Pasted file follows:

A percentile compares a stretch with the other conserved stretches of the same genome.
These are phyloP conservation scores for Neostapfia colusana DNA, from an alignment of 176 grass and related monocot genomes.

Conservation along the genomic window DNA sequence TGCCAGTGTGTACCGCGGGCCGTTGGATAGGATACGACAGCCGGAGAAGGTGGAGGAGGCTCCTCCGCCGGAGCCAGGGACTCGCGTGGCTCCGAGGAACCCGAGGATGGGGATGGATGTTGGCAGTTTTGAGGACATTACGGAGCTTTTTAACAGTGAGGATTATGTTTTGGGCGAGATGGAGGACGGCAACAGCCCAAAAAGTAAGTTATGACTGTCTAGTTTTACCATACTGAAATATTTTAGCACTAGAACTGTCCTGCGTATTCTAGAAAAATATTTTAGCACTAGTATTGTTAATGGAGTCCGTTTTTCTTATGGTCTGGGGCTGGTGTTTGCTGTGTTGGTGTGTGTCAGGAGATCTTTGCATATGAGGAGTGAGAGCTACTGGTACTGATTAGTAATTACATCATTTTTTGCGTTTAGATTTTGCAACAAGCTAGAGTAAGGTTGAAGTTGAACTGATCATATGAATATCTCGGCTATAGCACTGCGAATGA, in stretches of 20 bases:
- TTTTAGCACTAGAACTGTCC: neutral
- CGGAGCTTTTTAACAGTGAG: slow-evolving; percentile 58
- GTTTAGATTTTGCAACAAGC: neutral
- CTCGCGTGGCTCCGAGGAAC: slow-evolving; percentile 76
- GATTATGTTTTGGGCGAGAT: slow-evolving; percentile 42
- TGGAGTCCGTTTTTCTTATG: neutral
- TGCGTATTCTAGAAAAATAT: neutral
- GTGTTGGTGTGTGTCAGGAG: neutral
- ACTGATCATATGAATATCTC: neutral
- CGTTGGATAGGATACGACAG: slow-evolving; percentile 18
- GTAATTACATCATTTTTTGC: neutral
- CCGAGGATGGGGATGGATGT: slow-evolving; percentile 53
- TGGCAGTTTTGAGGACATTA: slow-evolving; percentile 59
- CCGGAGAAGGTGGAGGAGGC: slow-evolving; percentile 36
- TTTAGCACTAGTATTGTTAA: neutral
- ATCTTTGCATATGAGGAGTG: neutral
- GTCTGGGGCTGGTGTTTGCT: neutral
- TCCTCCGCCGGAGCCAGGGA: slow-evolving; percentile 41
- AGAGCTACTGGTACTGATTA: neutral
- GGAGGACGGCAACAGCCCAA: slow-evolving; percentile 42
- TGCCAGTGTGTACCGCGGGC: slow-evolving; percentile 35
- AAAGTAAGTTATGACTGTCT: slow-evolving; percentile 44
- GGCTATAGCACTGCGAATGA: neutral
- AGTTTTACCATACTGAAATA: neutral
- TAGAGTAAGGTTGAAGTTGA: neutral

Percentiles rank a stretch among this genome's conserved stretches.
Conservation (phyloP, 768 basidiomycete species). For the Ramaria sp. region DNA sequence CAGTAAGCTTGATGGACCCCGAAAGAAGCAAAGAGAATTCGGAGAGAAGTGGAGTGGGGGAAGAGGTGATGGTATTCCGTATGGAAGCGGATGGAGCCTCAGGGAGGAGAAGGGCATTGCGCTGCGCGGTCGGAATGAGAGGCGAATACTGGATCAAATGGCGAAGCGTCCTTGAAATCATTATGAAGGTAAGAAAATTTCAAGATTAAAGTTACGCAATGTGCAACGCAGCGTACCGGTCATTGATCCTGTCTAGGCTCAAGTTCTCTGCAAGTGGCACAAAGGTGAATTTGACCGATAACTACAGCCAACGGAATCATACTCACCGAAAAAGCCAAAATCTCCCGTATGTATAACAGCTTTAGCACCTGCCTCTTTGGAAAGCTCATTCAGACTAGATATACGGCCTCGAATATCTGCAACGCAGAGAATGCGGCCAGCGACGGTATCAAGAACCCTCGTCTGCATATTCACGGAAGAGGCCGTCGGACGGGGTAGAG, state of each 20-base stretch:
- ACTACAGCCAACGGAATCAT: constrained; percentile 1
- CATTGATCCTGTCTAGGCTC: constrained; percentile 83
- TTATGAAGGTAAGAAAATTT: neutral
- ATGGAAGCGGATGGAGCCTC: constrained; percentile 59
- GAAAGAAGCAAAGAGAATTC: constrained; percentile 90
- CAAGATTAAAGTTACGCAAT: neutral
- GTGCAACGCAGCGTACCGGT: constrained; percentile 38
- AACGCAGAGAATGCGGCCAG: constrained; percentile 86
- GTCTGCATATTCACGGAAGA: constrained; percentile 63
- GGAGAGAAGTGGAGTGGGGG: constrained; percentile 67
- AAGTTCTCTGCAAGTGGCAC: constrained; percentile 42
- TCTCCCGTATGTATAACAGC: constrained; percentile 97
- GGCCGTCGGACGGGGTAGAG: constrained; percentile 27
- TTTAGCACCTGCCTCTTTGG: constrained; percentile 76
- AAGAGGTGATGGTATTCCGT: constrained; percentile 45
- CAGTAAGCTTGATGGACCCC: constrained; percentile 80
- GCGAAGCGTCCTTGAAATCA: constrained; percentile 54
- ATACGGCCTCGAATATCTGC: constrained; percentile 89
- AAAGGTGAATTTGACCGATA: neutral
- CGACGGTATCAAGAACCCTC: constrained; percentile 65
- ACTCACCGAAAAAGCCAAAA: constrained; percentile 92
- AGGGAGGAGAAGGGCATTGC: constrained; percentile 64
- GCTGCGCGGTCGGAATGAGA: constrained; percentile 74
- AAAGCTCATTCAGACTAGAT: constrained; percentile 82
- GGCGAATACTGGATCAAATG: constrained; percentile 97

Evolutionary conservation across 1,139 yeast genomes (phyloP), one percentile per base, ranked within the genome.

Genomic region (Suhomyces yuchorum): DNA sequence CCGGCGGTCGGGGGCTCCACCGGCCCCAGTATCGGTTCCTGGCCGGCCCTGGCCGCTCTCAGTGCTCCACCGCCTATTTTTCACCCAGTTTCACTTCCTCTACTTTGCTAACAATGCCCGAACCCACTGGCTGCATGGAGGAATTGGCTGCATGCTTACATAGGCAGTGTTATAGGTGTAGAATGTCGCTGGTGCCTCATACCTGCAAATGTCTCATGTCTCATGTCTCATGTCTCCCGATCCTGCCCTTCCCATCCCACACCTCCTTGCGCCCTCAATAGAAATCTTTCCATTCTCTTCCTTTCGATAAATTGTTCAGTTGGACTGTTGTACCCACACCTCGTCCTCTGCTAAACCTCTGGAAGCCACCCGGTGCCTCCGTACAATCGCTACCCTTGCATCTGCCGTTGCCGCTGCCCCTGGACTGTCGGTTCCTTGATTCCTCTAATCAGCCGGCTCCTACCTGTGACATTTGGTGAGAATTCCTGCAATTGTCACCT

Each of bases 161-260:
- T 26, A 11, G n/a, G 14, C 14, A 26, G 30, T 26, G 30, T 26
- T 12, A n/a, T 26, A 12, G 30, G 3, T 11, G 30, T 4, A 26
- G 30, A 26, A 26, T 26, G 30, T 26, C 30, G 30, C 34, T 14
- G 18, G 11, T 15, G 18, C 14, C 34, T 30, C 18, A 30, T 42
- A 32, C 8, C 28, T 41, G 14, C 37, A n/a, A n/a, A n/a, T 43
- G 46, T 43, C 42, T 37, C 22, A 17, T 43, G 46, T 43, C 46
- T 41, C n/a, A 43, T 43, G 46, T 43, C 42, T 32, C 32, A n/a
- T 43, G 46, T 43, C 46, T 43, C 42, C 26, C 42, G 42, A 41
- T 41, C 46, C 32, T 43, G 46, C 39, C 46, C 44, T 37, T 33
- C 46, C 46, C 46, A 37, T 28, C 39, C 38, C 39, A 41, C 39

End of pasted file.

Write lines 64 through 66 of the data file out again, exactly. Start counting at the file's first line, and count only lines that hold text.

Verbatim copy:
- G 46, T 43, C 42, T 37, C 22, A 17, T 43, G 46, T 43, C 46
- T 41, C n/a, A 43, T 43, G 46, T 43, C 42, T 32, C 32, A n/a
- T 43, G 46, T 43, C 46, T 43, C 42, C 26, C 42, G 42, A 41